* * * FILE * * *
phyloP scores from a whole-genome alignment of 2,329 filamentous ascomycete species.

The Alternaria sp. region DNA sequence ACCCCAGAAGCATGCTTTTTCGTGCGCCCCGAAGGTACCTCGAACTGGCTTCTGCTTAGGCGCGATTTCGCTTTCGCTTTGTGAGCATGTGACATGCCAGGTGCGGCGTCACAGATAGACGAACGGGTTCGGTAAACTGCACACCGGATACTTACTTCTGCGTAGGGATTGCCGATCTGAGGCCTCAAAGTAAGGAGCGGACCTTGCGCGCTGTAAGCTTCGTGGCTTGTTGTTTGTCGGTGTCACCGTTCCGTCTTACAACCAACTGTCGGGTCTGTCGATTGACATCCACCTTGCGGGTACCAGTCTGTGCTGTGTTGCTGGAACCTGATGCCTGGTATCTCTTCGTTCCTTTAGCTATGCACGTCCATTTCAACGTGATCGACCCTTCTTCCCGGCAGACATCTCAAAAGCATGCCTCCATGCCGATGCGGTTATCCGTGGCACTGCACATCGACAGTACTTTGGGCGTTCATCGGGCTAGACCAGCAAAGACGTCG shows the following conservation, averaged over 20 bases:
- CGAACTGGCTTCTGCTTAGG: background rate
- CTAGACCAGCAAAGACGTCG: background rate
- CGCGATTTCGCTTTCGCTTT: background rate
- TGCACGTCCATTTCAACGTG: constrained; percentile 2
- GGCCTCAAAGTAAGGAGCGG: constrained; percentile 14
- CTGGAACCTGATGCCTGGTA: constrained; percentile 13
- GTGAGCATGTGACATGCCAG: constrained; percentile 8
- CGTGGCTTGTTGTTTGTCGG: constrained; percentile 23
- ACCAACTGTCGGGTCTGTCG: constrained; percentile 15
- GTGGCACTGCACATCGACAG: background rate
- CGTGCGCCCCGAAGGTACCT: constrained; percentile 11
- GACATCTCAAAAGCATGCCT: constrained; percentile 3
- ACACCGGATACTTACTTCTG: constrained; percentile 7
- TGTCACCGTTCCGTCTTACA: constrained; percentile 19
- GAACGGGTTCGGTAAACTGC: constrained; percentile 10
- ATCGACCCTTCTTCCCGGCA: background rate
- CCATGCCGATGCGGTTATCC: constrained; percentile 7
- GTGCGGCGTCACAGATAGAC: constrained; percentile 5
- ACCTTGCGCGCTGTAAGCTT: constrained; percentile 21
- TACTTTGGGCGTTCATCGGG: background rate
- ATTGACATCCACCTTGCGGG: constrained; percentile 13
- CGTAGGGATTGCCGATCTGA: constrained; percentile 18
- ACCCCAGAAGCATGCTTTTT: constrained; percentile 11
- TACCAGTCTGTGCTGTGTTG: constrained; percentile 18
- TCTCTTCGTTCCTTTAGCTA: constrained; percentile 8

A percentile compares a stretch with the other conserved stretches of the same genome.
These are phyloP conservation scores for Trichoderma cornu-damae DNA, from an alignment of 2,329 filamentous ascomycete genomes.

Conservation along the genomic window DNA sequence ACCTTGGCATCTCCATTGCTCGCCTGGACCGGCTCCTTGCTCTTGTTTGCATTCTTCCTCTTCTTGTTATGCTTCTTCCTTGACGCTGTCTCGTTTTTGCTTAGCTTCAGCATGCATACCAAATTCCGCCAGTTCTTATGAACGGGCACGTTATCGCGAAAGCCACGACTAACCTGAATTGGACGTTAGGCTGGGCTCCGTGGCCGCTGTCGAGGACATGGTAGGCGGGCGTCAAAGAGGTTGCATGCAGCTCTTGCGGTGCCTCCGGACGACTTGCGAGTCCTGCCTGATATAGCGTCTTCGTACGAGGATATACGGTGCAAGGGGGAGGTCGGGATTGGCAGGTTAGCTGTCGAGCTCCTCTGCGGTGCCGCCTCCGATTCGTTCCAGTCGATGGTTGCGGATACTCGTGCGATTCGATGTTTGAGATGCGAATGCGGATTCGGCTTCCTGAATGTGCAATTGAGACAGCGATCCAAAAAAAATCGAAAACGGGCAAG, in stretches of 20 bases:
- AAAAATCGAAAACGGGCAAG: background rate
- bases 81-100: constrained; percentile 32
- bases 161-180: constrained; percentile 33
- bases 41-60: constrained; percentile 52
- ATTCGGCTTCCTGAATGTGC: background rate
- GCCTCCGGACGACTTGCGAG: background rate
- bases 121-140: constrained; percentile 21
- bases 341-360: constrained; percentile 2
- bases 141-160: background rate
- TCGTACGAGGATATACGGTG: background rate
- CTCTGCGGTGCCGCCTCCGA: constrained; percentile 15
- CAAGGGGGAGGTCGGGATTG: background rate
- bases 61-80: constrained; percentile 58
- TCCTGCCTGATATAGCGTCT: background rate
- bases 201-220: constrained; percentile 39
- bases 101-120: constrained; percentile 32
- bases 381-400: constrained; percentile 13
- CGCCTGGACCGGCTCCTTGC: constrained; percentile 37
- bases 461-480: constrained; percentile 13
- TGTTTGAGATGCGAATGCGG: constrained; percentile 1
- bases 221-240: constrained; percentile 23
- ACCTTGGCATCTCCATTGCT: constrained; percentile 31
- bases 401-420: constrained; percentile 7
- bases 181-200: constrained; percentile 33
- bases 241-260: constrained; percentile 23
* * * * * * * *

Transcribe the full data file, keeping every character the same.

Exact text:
phyloP scores from a whole-genome alignment of 2,329 filamentous ascomycete species.

The Alternaria sp. region DNA sequence ACCCCAGAAGCATGCTTTTTCGTGCGCCCCGAAGGTACCTCGAACTGGCTTCTGCTTAGGCGCGATTTCGCTTTCGCTTTGTGAGCATGTGACATGCCAGGTGCGGCGTCACAGATAGACGAACGGGTTCGGTAAACTGCACACCGGATACTTACTTCTGCGTAGGGATTGCCGATCTGAGGCCTCAAAGTAAGGAGCGGACCTTGCGCGCTGTAAGCTTCGTGGCTTGTTGTTTGTCGGTGTCACCGTTCCGTCTTACAACCAACTGTCGGGTCTGTCGATTGACATCCACCTTGCGGGTACCAGTCTGTGCTGTGTTGCTGGAACCTGATGCCTGGTATCTCTTCGTTCCTTTAGCTATGCACGTCCATTTCAACGTGATCGACCCTTCTTCCCGGCAGACATCTCAAAAGCATGCCTCCATGCCGATGCGGTTATCCGTGGCACTGCACATCGACAGTACTTTGGGCGTTCATCGGGCTAGACCAGCAAAGACGTCG shows the following conservation, averaged over 20 bases:
- CGAACTGGCTTCTGCTTAGG: background rate
- CTAGACCAGCAAAGACGTCG: background rate
- CGCGATTTCGCTTTCGCTTT: background rate
- TGCACGTCCATTTCAACGTG: constrained; percentile 2
- GGCCTCAAAGTAAGGAGCGG: constrained; percentile 14
- CTGGAACCTGATGCCTGGTA: constrained; percentile 13
- GTGAGCATGTGACATGCCAG: constrained; percentile 8
- CGTGGCTTGTTGTTTGTCGG: constrained; percentile 23
- ACCAACTGTCGGGTCTGTCG: constrained; percentile 15
- GTGGCACTGCACATCGACAG: background rate
- CGTGCGCCCCGAAGGTACCT: constrained; percentile 11
- GACATCTCAAAAGCATGCCT: constrained; percentile 3
- ACACCGGATACTTACTTCTG: constrained; percentile 7
- TGTCACCGTTCCGTCTTACA: constrained; percentile 19
- GAACGGGTTCGGTAAACTGC: constrained; percentile 10
- ATCGACCCTTCTTCCCGGCA: background rate
- CCATGCCGATGCGGTTATCC: constrained; percentile 7
- GTGCGGCGTCACAGATAGAC: constrained; percentile 5
- ACCTTGCGCGCTGTAAGCTT: constrained; percentile 21
- TACTTTGGGCGTTCATCGGG: background rate
- ATTGACATCCACCTTGCGGG: constrained; percentile 13
- CGTAGGGATTGCCGATCTGA: constrained; percentile 18
- ACCCCAGAAGCATGCTTTTT: constrained; percentile 11
- TACCAGTCTGTGCTGTGTTG: constrained; percentile 18
- TCTCTTCGTTCCTTTAGCTA: constrained; percentile 8

A percentile compares a stretch with the other conserved stretches of the same genome.
These are phyloP conservation scores for Trichoderma cornu-damae DNA, from an alignment of 2,329 filamentous ascomycete genomes.

Conservation along the genomic window DNA sequence ACCTTGGCATCTCCATTGCTCGCCTGGACCGGCTCCTTGCTCTTGTTTGCATTCTTCCTCTTCTTGTTATGCTTCTTCCTTGACGCTGTCTCGTTTTTGCTTAGCTTCAGCATGCATACCAAATTCCGCCAGTTCTTATGAACGGGCACGTTATCGCGAAAGCCACGACTAACCTGAATTGGACGTTAGGCTGGGCTCCGTGGCCGCTGTCGAGGACATGGTAGGCGGGCGTCAAAGAGGTTGCATGCAGCTCTTGCGGTGCCTCCGGACGACTTGCGAGTCCTGCCTGATATAGCGTCTTCGTACGAGGATATACGGTGCAAGGGGGAGGTCGGGATTGGCAGGTTAGCTGTCGAGCTCCTCTGCGGTGCCGCCTCCGATTCGTTCCAGTCGATGGTTGCGGATACTCGTGCGATTCGATGTTTGAGATGCGAATGCGGATTCGGCTTCCTGAATGTGCAATTGAGACAGCGATCCAAAAAAAATCGAAAACGGGCAAG, in stretches of 20 bases:
- AAAAATCGAAAACGGGCAAG: background rate
- bases 81-100: constrained; percentile 32
- bases 161-180: constrained; percentile 33
- bases 41-60: constrained; percentile 52
- ATTCGGCTTCCTGAATGTGC: background rate
- GCCTCCGGACGACTTGCGAG: background rate
- bases 121-140: constrained; percentile 21
- bases 341-360: constrained; percentile 2
- bases 141-160: background rate
- TCGTACGAGGATATACGGTG: background rate
- CTCTGCGGTGCCGCCTCCGA: constrained; percentile 15
- CAAGGGGGAGGTCGGGATTG: background rate
- bases 61-80: constrained; percentile 58
- TCCTGCCTGATATAGCGTCT: background rate
- bases 201-220: constrained; percentile 39
- bases 101-120: constrained; percentile 32
- bases 381-400: constrained; percentile 13
- CGCCTGGACCGGCTCCTTGC: constrained; percentile 37
- bases 461-480: constrained; percentile 13
- TGTTTGAGATGCGAATGCGG: constrained; percentile 1
- bases 221-240: constrained; percentile 23
- ACCTTGGCATCTCCATTGCT: constrained; percentile 31
- bases 401-420: constrained; percentile 7
- bases 181-200: constrained; percentile 33
- bases 241-260: constrained; percentile 23